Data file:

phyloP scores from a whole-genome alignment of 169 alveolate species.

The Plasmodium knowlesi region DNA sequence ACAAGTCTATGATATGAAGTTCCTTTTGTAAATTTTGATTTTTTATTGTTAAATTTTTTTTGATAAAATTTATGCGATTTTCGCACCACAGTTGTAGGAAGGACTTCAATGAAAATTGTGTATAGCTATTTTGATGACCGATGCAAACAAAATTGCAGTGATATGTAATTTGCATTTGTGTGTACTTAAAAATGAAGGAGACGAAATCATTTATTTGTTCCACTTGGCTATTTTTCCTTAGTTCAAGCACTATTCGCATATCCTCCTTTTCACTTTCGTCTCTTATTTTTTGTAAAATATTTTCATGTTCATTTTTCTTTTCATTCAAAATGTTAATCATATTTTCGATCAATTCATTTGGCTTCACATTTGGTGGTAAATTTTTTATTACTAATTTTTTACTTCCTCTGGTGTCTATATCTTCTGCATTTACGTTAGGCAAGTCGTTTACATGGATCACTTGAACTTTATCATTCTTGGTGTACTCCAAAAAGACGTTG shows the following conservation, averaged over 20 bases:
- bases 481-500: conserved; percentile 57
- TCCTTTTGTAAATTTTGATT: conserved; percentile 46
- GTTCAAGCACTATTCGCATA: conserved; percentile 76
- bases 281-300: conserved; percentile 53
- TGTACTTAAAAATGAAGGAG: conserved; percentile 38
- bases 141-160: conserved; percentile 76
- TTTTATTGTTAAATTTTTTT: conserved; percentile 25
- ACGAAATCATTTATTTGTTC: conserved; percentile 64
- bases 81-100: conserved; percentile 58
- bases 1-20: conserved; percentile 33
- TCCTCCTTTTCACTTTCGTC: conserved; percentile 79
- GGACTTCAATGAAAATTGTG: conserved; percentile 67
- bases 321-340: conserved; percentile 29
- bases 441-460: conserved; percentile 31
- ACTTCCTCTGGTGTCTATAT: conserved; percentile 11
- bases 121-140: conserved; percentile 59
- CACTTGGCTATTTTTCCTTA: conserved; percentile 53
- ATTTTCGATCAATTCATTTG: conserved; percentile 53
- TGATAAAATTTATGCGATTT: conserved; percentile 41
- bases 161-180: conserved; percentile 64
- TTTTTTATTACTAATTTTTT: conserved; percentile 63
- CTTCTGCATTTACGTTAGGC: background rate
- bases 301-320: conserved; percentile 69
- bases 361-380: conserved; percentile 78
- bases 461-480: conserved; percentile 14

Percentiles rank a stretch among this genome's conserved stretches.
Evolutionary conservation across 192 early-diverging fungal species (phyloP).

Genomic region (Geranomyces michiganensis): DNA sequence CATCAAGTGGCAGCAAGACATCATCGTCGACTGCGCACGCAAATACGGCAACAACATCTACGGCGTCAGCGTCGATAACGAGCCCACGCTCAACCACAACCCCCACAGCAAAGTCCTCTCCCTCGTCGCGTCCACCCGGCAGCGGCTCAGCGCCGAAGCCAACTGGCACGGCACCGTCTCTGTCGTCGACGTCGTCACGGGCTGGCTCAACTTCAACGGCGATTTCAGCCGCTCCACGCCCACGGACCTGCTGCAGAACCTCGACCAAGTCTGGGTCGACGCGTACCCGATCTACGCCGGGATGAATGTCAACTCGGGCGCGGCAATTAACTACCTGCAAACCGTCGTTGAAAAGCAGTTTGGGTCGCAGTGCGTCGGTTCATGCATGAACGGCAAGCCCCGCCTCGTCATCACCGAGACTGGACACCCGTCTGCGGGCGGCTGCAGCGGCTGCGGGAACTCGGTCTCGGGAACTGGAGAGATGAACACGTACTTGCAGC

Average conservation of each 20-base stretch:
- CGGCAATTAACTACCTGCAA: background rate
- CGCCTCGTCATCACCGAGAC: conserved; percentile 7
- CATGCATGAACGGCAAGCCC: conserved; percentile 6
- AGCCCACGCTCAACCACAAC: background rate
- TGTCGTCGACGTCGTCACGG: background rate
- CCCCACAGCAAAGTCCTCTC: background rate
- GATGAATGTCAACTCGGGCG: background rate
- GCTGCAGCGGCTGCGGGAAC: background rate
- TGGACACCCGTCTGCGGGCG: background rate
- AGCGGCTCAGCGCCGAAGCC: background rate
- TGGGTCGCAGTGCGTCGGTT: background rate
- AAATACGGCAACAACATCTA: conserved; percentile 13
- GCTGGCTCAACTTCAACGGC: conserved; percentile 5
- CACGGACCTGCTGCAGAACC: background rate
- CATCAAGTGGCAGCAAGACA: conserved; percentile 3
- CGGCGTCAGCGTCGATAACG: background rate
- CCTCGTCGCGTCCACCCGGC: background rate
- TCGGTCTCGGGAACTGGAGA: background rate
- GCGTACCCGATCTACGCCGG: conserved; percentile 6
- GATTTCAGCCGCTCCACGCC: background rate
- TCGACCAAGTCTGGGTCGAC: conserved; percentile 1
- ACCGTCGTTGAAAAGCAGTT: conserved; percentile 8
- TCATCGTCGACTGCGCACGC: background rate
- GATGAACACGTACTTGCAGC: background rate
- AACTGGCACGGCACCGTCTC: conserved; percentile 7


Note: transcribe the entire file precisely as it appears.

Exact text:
phyloP scores from a whole-genome alignment of 169 alveolate species.

The Plasmodium knowlesi region DNA sequence ACAAGTCTATGATATGAAGTTCCTTTTGTAAATTTTGATTTTTTATTGTTAAATTTTTTTTGATAAAATTTATGCGATTTTCGCACCACAGTTGTAGGAAGGACTTCAATGAAAATTGTGTATAGCTATTTTGATGACCGATGCAAACAAAATTGCAGTGATATGTAATTTGCATTTGTGTGTACTTAAAAATGAAGGAGACGAAATCATTTATTTGTTCCACTTGGCTATTTTTCCTTAGTTCAAGCACTATTCGCATATCCTCCTTTTCACTTTCGTCTCTTATTTTTTGTAAAATATTTTCATGTTCATTTTTCTTTTCATTCAAAATGTTAATCATATTTTCGATCAATTCATTTGGCTTCACATTTGGTGGTAAATTTTTTATTACTAATTTTTTACTTCCTCTGGTGTCTATATCTTCTGCATTTACGTTAGGCAAGTCGTTTACATGGATCACTTGAACTTTATCATTCTTGGTGTACTCCAAAAAGACGTTG shows the following conservation, averaged over 20 bases:
- bases 481-500: conserved; percentile 57
- TCCTTTTGTAAATTTTGATT: conserved; percentile 46
- GTTCAAGCACTATTCGCATA: conserved; percentile 76
- bases 281-300: conserved; percentile 53
- TGTACTTAAAAATGAAGGAG: conserved; percentile 38
- bases 141-160: conserved; percentile 76
- TTTTATTGTTAAATTTTTTT: conserved; percentile 25
- ACGAAATCATTTATTTGTTC: conserved; percentile 64
- bases 81-100: conserved; percentile 58
- bases 1-20: conserved; percentile 33
- TCCTCCTTTTCACTTTCGTC: conserved; percentile 79
- GGACTTCAATGAAAATTGTG: conserved; percentile 67
- bases 321-340: conserved; percentile 29
- bases 441-460: conserved; percentile 31
- ACTTCCTCTGGTGTCTATAT: conserved; percentile 11
- bases 121-140: conserved; percentile 59
- CACTTGGCTATTTTTCCTTA: conserved; percentile 53
- ATTTTCGATCAATTCATTTG: conserved; percentile 53
- TGATAAAATTTATGCGATTT: conserved; percentile 41
- bases 161-180: conserved; percentile 64
- TTTTTTATTACTAATTTTTT: conserved; percentile 63
- CTTCTGCATTTACGTTAGGC: background rate
- bases 301-320: conserved; percentile 69
- bases 361-380: conserved; percentile 78
- bases 461-480: conserved; percentile 14

Percentiles rank a stretch among this genome's conserved stretches.
Evolutionary conservation across 192 early-diverging fungal species (phyloP).

Genomic region (Geranomyces michiganensis): DNA sequence CATCAAGTGGCAGCAAGACATCATCGTCGACTGCGCACGCAAATACGGCAACAACATCTACGGCGTCAGCGTCGATAACGAGCCCACGCTCAACCACAACCCCCACAGCAAAGTCCTCTCCCTCGTCGCGTCCACCCGGCAGCGGCTCAGCGCCGAAGCCAACTGGCACGGCACCGTCTCTGTCGTCGACGTCGTCACGGGCTGGCTCAACTTCAACGGCGATTTCAGCCGCTCCACGCCCACGGACCTGCTGCAGAACCTCGACCAAGTCTGGGTCGACGCGTACCCGATCTACGCCGGGATGAATGTCAACTCGGGCGCGGCAATTAACTACCTGCAAACCGTCGTTGAAAAGCAGTTTGGGTCGCAGTGCGTCGGTTCATGCATGAACGGCAAGCCCCGCCTCGTCATCACCGAGACTGGACACCCGTCTGCGGGCGGCTGCAGCGGCTGCGGGAACTCGGTCTCGGGAACTGGAGAGATGAACACGTACTTGCAGC

Average conservation of each 20-base stretch:
- CGGCAATTAACTACCTGCAA: background rate
- CGCCTCGTCATCACCGAGAC: conserved; percentile 7
- CATGCATGAACGGCAAGCCC: conserved; percentile 6
- AGCCCACGCTCAACCACAAC: background rate
- TGTCGTCGACGTCGTCACGG: background rate
- CCCCACAGCAAAGTCCTCTC: background rate
- GATGAATGTCAACTCGGGCG: background rate
- GCTGCAGCGGCTGCGGGAAC: background rate
- TGGACACCCGTCTGCGGGCG: background rate
- AGCGGCTCAGCGCCGAAGCC: background rate
- TGGGTCGCAGTGCGTCGGTT: background rate
- AAATACGGCAACAACATCTA: conserved; percentile 13
- GCTGGCTCAACTTCAACGGC: conserved; percentile 5
- CACGGACCTGCTGCAGAACC: background rate
- CATCAAGTGGCAGCAAGACA: conserved; percentile 3
- CGGCGTCAGCGTCGATAACG: background rate
- CCTCGTCGCGTCCACCCGGC: background rate
- TCGGTCTCGGGAACTGGAGA: background rate
- GCGTACCCGATCTACGCCGG: conserved; percentile 6
- GATTTCAGCCGCTCCACGCC: background rate
- TCGACCAAGTCTGGGTCGAC: conserved; percentile 1
- ACCGTCGTTGAAAAGCAGTT: conserved; percentile 8
- TCATCGTCGACTGCGCACGC: background rate
- GATGAACACGTACTTGCAGC: background rate
- AACTGGCACGGCACCGTCTC: conserved; percentile 7